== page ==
August 17, 2010

Cooking My Way Around New Zealand

Free Form Veggie Tart

Hands up all of you who have heard of Helpx! How about WWOOFing? While WWOOFing seems to be the one that’s more commonly known, both operate worldwide under the same sort of umbrella, providing room and board in exchange for labour, (Helpx stands for Help Exchange and WWOOFing stands for Willing Workers On Organic Farms). The difference between Helpx and WWOOFing is that Helpx is much more broad based. Whereas WWOOFing hosts are looking for workers to pitch in on predominantly organic farms, Helpx hosts request assistance with a wider range of tasks. Helpx tasks might include farming but it could also be painting, home improvement, child minding, gardening or cooking, just to name a few examples.

Pear, Prosciutto and Parsnip Tart

I had never heard of Helpx until a few months ago when my cousin told me she was planning a trip to Europe and was going to use Helpx as a way of stretching her travel funds as well as a unique way to see a number of countries and get to know the local people. When she told me about this I was already in New Zealand and was starting to think about getting a job instead of just wandering aimlessly about the country, as I had previously been doing. But instead of settling down in one location to look for paid work, I started to use Helpx. The beauty of this system is that as opposed to getting a regular paying job which ties you to one location, with Helpx you can work for as little as a few days in each location, allowing you to see more of the country. At this point you’re probably wondering what Helpx has to do with a food blog. Like I mentioned, one of the tasks that Helpx hosts request assistance with is cooking so when I perused the Helpx ads I looked for hosts who would welcome a cook into their home/hostel/lodge.

Duck Fat Fried Potatoes on Salad with Pears

In the end I stayed at 5 different Helpx locations, with the shortest stay being 5 days and the longest 6 weeks! I cooked in each place I stayed, (among other odd jobs) and each one was vastly different. Clearly I got along well with the people at the place where I stayed for 6 weeks, I initially went with the intention of staying a week and found that I just couldn’t leave. That was at Sublime Vineyard and Bed & Breakfast. My hosts, Steve and Fenella were absolutely wonderful and I can’t thank them enough for the time that I spent with them, it was certainly one of the highlights of my trip to New Zealand. The photos in today’s post are all from a lunch that Fenella and I catered for a winery tour group. I was fortunate that at Sublime, both Steve and Fenella are great cooks and between the three of us, some truly amazing meals were had, (and given that they have their own vineyard, a lot of amazing wine was consumed too!). That also meant that their kitchen was well stocked and their ingredients were fresh. When we wanted veggies we went out to the garden, when we wanted chicken for dinner Steve simply killed one of the chooks. It was heaven.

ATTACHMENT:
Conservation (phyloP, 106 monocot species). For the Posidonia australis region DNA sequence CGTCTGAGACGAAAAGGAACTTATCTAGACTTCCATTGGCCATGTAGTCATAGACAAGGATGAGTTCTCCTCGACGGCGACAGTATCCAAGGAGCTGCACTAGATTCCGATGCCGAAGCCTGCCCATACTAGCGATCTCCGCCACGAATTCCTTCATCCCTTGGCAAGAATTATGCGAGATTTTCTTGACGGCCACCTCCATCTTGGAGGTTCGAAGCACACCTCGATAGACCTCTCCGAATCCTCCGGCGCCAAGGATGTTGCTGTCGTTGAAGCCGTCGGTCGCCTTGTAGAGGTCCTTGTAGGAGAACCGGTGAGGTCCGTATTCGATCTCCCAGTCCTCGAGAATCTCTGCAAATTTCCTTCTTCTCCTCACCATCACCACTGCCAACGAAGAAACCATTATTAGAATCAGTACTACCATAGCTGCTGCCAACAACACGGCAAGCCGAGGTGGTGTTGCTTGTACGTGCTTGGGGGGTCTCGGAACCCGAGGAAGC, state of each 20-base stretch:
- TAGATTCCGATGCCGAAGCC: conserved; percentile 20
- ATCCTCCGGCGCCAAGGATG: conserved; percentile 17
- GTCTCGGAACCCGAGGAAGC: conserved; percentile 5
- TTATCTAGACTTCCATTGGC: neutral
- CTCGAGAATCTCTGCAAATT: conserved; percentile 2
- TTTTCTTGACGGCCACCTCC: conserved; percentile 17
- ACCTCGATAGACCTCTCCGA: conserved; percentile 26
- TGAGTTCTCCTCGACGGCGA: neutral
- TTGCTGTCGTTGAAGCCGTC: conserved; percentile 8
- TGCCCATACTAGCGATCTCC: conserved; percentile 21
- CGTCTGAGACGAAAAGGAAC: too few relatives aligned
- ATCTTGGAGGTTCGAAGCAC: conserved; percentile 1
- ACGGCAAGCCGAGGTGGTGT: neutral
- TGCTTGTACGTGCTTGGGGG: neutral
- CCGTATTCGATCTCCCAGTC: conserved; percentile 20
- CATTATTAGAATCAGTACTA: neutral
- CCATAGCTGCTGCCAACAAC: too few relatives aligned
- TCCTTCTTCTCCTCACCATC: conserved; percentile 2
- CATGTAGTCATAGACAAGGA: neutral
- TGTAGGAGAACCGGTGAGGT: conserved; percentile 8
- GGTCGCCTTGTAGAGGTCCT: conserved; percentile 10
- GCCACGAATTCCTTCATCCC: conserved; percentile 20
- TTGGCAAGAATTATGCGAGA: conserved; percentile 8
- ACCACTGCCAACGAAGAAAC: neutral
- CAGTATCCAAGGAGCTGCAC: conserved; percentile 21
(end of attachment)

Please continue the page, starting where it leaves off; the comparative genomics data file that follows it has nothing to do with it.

Dining Table Set at Sublime for Catered Lunch

Not all of the places that I Helpxed at were like that. I never had any bad experiences per say, merely interesting ones that generated stories for me to tell later. It was fascinating to go into people’s homes and businesses and to see how they ran things. Shocking would also be another word to describe it. For the most part the people were all very nice but you just know that Gordon Ramsey would have had a field day tearing them apart if he ever saw the state of their kitchens. At one restaurant that shall remain nameless, fresh seemed to be synonymous with frozen and quantity with quality. I suppose this should have come as no surprise after the current Chef revealed that she liked her steak well done… When I was given the initial tour of the kitchen and pantry, the Chef also explained how certain dishes were made. Stock came from a powdered cube. Apple pie filling came from a can. Hors d’oeuvres came from the freezer. Mushroom and leek sauce was made with a can of soup. Bolognese was simply ground beef with a can of spaghetti sauce mixed in. Desserts were made in big batches, frozen and then reheated in the microwave just before being served. Throughout the tour I had to constantly remind myself to smile and nod politely and to keep a look of horror off my face.